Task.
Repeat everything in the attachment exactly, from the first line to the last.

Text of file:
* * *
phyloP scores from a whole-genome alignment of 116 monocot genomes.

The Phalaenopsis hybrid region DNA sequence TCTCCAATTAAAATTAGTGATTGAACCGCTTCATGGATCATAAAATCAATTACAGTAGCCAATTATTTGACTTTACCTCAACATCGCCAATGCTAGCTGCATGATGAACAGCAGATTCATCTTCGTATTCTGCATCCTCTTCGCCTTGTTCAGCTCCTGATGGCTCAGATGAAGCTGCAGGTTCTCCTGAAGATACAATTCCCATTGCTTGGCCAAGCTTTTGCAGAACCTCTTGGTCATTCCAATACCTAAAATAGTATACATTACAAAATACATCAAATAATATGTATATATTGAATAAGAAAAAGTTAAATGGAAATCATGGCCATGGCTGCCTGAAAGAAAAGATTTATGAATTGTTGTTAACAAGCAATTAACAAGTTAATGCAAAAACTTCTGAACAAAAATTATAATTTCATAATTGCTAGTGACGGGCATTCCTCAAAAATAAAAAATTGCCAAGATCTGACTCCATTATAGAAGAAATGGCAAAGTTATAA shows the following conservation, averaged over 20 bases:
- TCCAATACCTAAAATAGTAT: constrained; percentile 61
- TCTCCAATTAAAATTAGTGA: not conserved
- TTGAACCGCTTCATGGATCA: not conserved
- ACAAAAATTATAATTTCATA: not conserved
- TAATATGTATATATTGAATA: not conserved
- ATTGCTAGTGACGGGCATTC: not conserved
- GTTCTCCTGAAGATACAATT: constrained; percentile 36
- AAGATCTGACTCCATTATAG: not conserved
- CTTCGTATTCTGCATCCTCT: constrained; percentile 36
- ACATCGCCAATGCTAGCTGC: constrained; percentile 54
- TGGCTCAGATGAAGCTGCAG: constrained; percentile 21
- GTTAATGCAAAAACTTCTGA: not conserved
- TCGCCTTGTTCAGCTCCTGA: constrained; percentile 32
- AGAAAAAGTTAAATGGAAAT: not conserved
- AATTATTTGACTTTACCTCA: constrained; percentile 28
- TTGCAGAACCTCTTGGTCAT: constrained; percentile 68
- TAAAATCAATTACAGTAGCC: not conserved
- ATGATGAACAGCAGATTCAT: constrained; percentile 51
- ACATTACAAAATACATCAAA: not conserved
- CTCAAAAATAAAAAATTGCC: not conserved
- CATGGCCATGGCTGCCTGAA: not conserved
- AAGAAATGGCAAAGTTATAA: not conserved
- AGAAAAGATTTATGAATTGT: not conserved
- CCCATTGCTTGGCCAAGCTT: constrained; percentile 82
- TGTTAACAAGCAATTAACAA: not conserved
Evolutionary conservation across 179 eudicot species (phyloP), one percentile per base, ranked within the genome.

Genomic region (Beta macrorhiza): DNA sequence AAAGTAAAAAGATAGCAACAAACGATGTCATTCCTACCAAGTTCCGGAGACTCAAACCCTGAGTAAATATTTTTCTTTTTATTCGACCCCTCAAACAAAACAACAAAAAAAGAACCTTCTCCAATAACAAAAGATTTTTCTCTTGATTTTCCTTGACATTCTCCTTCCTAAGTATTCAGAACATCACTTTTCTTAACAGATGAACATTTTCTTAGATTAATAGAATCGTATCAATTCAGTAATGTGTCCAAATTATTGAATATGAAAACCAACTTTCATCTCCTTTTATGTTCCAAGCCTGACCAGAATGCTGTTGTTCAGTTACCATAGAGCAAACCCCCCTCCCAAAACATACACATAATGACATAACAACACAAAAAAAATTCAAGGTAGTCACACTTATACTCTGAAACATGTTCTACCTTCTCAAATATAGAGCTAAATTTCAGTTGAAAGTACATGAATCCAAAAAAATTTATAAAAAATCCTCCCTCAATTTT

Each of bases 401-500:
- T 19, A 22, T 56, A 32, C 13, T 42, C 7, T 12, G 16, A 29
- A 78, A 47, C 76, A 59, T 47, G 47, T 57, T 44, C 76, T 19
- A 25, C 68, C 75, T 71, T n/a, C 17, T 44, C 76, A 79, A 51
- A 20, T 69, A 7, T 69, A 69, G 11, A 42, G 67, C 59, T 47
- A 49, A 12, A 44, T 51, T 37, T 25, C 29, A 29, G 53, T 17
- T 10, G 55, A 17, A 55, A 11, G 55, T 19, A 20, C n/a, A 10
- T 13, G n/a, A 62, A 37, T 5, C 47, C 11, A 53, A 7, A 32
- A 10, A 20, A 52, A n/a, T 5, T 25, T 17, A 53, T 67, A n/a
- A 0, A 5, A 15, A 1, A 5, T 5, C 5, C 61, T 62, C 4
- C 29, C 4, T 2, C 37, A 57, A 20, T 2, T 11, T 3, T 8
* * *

phyloP scores from a whole-genome alignment of 116 monocot genomes.

The Phalaenopsis hybrid region DNA sequence TCTCCAATTAAAATTAGTGATTGAACCGCTTCATGGATCATAAAATCAATTACAGTAGCCAATTATTTGACTTTACCTCAACATCGCCAATGCTAGCTGCATGATGAACAGCAGATTCATCTTCGTATTCTGCATCCTCTTCGCCTTGTTCAGCTCCTGATGGCTCAGATGAAGCTGCAGGTTCTCCTGAAGATACAATTCCCATTGCTTGGCCAAGCTTTTGCAGAACCTCTTGGTCATTCCAATACCTAAAATAGTATACATTACAAAATACATCAAATAATATGTATATATTGAATAAGAAAAAGTTAAATGGAAATCATGGCCATGGCTGCCTGAAAGAAAAGATTTATGAATTGTTGTTAACAAGCAATTAACAAGTTAATGCAAAAACTTCTGAACAAAAATTATAATTTCATAATTGCTAGTGACGGGCATTCCTCAAAAATAAAAAATTGCCAAGATCTGACTCCATTATAGAAGAAATGGCAAAGTTATAA shows the following conservation, averaged over 20 bases:
- TCCAATACCTAAAATAGTAT: constrained; percentile 61
- TCTCCAATTAAAATTAGTGA: not conserved
- TTGAACCGCTTCATGGATCA: not conserved
- ACAAAAATTATAATTTCATA: not conserved
- TAATATGTATATATTGAATA: not conserved
- ATTGCTAGTGACGGGCATTC: not conserved
- GTTCTCCTGAAGATACAATT: constrained; percentile 36
- AAGATCTGACTCCATTATAG: not conserved
- CTTCGTATTCTGCATCCTCT: constrained; percentile 36
- ACATCGCCAATGCTAGCTGC: constrained; percentile 54
- TGGCTCAGATGAAGCTGCAG: constrained; percentile 21
- GTTAATGCAAAAACTTCTGA: not conserved
- TCGCCTTGTTCAGCTCCTGA: constrained; percentile 32
- AGAAAAAGTTAAATGGAAAT: not conserved
- AATTATTTGACTTTACCTCA: constrained; percentile 28
- TTGCAGAACCTCTTGGTCAT: constrained; percentile 68
- TAAAATCAATTACAGTAGCC: not conserved
- ATGATGAACAGCAGATTCAT: constrained; percentile 51
- ACATTACAAAATACATCAAA: not conserved
- CTCAAAAATAAAAAATTGCC: not conserved
- CATGGCCATGGCTGCCTGAA: not conserved
- AAGAAATGGCAAAGTTATAA: not conserved
- AGAAAAGATTTATGAATTGT: not conserved
- CCCATTGCTTGGCCAAGCTT: constrained; percentile 82
- TGTTAACAAGCAATTAACAA: not conserved
Evolutionary conservation across 179 eudicot species (phyloP), one percentile per base, ranked within the genome.

Genomic region (Beta macrorhiza): DNA sequence AAAGTAAAAAGATAGCAACAAACGATGTCATTCCTACCAAGTTCCGGAGACTCAAACCCTGAGTAAATATTTTTCTTTTTATTCGACCCCTCAAACAAAACAACAAAAAAAGAACCTTCTCCAATAACAAAAGATTTTTCTCTTGATTTTCCTTGACATTCTCCTTCCTAAGTATTCAGAACATCACTTTTCTTAACAGATGAACATTTTCTTAGATTAATAGAATCGTATCAATTCAGTAATGTGTCCAAATTATTGAATATGAAAACCAACTTTCATCTCCTTTTATGTTCCAAGCCTGACCAGAATGCTGTTGTTCAGTTACCATAGAGCAAACCCCCCTCCCAAAACATACACATAATGACATAACAACACAAAAAAAATTCAAGGTAGTCACACTTATACTCTGAAACATGTTCTACCTTCTCAAATATAGAGCTAAATTTCAGTTGAAAGTACATGAATCCAAAAAAATTTATAAAAAATCCTCCCTCAATTTT

Each of bases 401-500:
- T 19, A 22, T 56, A 32, C 13, T 42, C 7, T 12, G 16, A 29
- A 78, A 47, C 76, A 59, T 47, G 47, T 57, T 44, C 76, T 19
- A 25, C 68, C 75, T 71, T n/a, C 17, T 44, C 76, A 79, A 51
- A 20, T 69, A 7, T 69, A 69, G 11, A 42, G 67, C 59, T 47
- A 49, A 12, A 44, T 51, T 37, T 25, C 29, A 29, G 53, T 17
- T 10, G 55, A 17, A 55, A 11, G 55, T 19, A 20, C n/a, A 10
- T 13, G n/a, A 62, A 37, T 5, C 47, C 11, A 53, A 7, A 32
- A 10, A 20, A 52, A n/a, T 5, T 25, T 17, A 53, T 67, A n/a
- A 0, A 5, A 15, A 1, A 5, T 5, C 5, C 61, T 62, C 4
- C 29, C 4, T 2, C 37, A 57, A 20, T 2, T 11, T 3, T 8